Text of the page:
Post-operatively our patient was admitted to intensive care for supportive management. She was discharged back to the labour ward after five hours for further monitoring. Her liver dysfunction, metabolic acidosis and renal impairment slowly improved. She was noted to have polyuria, a diuresis of >250ml urine per hour with total urine output >3600ml in 24 hours. Despite being on fluid restriction, her polydipsia persisted, which led to her increased oral intake without midwifery knowledge. She developed generalised oedema and hyponatraemia, likely secondary to her hypervolaemic and hypoalbuminaemic state. She recovered well without any further intervention and was discharged home on day seven postpartum. Her son made good progress and was discharged from the nursery at day 18 of life.

At her review in the postnatal clinic six weeks later, she was well, with her blood investigations completely normalised. Viral serologies and thrombophilia screening were negative. Placental histopathology showed mild increase of peri-villous fibrin and calcification, with no evidence of maternal vessel abnormalities.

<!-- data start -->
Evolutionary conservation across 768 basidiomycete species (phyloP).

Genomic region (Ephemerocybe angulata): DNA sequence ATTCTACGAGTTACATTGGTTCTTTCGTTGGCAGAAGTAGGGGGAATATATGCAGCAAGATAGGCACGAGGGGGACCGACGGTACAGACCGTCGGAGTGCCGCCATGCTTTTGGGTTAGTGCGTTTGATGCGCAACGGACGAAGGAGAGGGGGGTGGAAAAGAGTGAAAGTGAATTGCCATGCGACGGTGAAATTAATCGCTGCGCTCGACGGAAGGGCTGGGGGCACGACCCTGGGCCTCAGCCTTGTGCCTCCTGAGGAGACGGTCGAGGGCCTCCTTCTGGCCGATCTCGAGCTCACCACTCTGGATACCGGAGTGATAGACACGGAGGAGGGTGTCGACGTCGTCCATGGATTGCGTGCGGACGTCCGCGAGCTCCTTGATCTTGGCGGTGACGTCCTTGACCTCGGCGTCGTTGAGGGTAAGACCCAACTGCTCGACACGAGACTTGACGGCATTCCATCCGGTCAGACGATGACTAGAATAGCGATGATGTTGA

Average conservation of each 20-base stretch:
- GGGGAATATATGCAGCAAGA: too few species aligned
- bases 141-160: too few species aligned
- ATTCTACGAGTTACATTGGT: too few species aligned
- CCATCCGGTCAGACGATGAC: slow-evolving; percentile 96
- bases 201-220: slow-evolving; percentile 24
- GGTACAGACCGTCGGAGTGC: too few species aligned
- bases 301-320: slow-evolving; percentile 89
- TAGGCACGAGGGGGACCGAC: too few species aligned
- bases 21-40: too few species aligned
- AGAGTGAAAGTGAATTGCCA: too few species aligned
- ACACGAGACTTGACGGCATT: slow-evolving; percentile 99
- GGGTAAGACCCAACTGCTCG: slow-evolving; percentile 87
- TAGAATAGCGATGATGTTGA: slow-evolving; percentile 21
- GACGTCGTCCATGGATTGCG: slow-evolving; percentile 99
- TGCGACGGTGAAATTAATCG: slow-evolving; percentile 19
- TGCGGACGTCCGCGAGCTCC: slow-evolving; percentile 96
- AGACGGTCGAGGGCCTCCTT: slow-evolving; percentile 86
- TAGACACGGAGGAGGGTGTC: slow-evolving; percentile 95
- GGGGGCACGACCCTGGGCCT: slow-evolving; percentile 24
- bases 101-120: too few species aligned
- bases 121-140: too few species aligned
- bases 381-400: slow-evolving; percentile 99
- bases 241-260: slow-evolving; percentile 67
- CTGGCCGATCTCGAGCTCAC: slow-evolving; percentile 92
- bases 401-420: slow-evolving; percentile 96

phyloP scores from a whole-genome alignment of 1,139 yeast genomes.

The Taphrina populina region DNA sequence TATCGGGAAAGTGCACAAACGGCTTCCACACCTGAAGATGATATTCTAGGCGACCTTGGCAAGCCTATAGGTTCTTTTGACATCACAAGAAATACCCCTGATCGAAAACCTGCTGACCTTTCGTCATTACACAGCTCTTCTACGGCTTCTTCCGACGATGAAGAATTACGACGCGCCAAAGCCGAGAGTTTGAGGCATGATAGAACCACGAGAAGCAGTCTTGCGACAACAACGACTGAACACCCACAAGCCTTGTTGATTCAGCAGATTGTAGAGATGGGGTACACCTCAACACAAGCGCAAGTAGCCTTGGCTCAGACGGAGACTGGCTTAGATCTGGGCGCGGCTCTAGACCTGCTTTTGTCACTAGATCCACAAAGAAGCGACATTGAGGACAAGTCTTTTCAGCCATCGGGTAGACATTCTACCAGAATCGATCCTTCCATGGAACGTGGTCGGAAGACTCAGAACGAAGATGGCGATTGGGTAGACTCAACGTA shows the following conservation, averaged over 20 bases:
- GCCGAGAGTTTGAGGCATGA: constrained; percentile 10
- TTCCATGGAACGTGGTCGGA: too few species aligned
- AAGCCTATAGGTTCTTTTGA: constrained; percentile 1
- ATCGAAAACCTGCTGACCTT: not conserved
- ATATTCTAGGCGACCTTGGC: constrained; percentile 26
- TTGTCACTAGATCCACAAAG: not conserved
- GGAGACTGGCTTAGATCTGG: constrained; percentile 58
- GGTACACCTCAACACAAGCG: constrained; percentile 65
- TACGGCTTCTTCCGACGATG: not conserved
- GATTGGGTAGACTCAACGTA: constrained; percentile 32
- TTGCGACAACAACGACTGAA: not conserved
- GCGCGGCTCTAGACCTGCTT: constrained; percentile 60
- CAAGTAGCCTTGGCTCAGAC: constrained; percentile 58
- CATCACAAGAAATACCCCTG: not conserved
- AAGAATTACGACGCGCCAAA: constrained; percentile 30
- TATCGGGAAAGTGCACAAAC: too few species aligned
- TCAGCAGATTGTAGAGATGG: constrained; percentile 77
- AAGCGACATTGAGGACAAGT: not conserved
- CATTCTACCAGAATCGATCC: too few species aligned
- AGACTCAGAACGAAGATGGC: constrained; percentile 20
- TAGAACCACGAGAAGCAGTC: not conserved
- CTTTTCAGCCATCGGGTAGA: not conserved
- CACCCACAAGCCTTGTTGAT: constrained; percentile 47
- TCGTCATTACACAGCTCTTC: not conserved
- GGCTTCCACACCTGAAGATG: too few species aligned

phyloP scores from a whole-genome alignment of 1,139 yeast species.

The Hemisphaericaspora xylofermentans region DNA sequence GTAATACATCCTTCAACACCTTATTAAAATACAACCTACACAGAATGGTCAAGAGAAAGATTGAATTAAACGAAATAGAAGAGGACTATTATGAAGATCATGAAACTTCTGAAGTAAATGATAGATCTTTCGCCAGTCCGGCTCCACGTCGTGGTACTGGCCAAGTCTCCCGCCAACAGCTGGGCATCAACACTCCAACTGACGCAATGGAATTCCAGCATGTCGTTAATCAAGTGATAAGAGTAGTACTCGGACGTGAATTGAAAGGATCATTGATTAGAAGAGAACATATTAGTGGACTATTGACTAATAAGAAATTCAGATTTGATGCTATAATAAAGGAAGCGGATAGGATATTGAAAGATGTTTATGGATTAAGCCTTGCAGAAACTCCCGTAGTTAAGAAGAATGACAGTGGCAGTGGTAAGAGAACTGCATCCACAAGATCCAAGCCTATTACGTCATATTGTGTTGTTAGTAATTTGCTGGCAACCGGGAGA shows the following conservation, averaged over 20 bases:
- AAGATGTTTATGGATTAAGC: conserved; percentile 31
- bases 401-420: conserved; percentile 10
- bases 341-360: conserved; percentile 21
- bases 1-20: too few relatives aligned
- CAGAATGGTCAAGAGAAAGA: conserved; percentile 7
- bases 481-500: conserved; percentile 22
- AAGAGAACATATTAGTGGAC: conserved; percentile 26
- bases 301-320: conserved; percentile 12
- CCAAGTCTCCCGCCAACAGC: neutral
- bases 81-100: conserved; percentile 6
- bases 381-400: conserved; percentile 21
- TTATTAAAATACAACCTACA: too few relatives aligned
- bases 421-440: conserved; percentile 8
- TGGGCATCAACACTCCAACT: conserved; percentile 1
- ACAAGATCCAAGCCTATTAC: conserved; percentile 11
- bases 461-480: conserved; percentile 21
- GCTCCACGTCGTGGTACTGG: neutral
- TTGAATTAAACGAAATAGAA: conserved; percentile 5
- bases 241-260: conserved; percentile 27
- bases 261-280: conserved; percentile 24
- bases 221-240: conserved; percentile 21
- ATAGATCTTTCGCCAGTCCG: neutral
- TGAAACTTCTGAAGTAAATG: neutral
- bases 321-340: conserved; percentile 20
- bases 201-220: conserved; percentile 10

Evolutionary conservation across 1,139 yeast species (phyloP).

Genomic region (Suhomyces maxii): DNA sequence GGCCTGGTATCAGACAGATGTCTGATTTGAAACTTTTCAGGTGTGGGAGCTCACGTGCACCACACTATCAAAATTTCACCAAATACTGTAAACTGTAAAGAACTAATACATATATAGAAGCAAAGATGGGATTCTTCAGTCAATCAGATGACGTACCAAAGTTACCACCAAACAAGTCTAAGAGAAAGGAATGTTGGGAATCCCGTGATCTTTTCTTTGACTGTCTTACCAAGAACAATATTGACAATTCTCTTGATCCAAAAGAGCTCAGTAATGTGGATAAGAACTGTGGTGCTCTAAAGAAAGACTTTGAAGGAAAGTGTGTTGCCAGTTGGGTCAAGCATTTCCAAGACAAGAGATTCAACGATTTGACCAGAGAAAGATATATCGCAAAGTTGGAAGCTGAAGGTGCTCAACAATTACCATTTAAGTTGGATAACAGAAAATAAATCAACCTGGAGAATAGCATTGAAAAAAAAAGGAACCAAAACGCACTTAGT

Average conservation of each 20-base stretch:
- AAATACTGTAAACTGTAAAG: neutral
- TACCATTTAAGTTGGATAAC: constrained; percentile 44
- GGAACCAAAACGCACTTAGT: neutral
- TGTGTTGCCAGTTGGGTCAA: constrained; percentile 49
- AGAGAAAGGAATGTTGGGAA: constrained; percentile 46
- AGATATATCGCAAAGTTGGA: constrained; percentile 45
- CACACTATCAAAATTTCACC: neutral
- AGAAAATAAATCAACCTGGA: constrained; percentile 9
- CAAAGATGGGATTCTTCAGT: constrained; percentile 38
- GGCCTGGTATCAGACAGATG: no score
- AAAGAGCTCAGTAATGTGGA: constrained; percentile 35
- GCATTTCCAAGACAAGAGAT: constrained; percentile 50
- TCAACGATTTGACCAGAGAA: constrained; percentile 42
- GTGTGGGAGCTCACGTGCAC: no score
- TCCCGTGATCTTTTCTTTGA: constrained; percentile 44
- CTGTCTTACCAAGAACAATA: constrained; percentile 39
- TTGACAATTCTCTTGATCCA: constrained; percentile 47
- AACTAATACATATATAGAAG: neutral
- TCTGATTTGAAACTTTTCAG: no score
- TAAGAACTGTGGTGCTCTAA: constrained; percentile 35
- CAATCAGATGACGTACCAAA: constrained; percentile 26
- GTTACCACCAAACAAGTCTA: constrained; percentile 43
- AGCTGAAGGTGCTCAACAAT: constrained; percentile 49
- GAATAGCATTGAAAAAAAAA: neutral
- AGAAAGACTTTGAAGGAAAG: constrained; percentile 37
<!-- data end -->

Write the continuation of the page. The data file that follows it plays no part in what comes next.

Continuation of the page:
Table 1. The patient’s laboratory findings on presentation.

Value Normal range Value Normal range
Haemogloblin g/L 146 (120-160) ALT U/L 1017 (5-34)
Platelets 10^9/L 143 (140-440) AST U/L 712 (10-35)
White cell count 10^9/L 18.0 (4.0-11.0) GGT U/l 92 (7-32)
Neutrophils 10^9/L 14.4 (2.0-7.5) ALP U/L 403 (42-98)
Sodium mmol/L 132 (136-145) Albumin g/L 25 (33-45)
Potassium mmol/L 4.5 (3.5-5.1) Bilirubin umol/L 57 (0-21)
Chloride mmol/L 105 (98-108) LDH u/L 1180 (125-243)
Bicarbonate mmol/L 14 (23-29) Uric acid mmol/L 0.55 (0.15-0.36)
Glucose mmol/L 4.2 (3.5-7.9) INR 1.1 (0.9-1.1)
Creatinine mmol/L 107 (50-107) APTT seconds 36 (23-35)
Urea mmol/L 5.3 (2.5-6.4) PT seconds 13 (11-13)

Table 2. Umbilical cord gases values.

Arterial Venous
pH 6.83 6.83
pCO2 (mmHg) 105 92
pO2 (mmHg) 6 7
Lactate (mmol/L) 11.4 10.3
Base excess (mmol/L) -19.3 -18.6
HCO3- (mmol/L) 17.5 17.2

Table 3. Swansea diagnostic criteria for diagnosis of acute fatty liver of pregnancy.1

Six or more of the following features, in the absence of another explanation.
  • Vomiting
  • Abdominal pain
  • Polydipsia/polyuria
  • Encephalopathy
  • High bilirubin (>14 µmol/L)
  • Hypoglycaemia (<4 mmol/L)
  • Leucocytosis (>11×106/L)
  • Ascites or bright liver on ultrasound scan
  • High AST/ALT (>42 IU/L)
  • High ammonia (>47 µmol/L)
  • Renal impairment (creatinine>150 µmol/L)
  • Coagulopathy (PT >14 s or APTT >34 s)
  • Microvesicularsteatosis on liver biopsy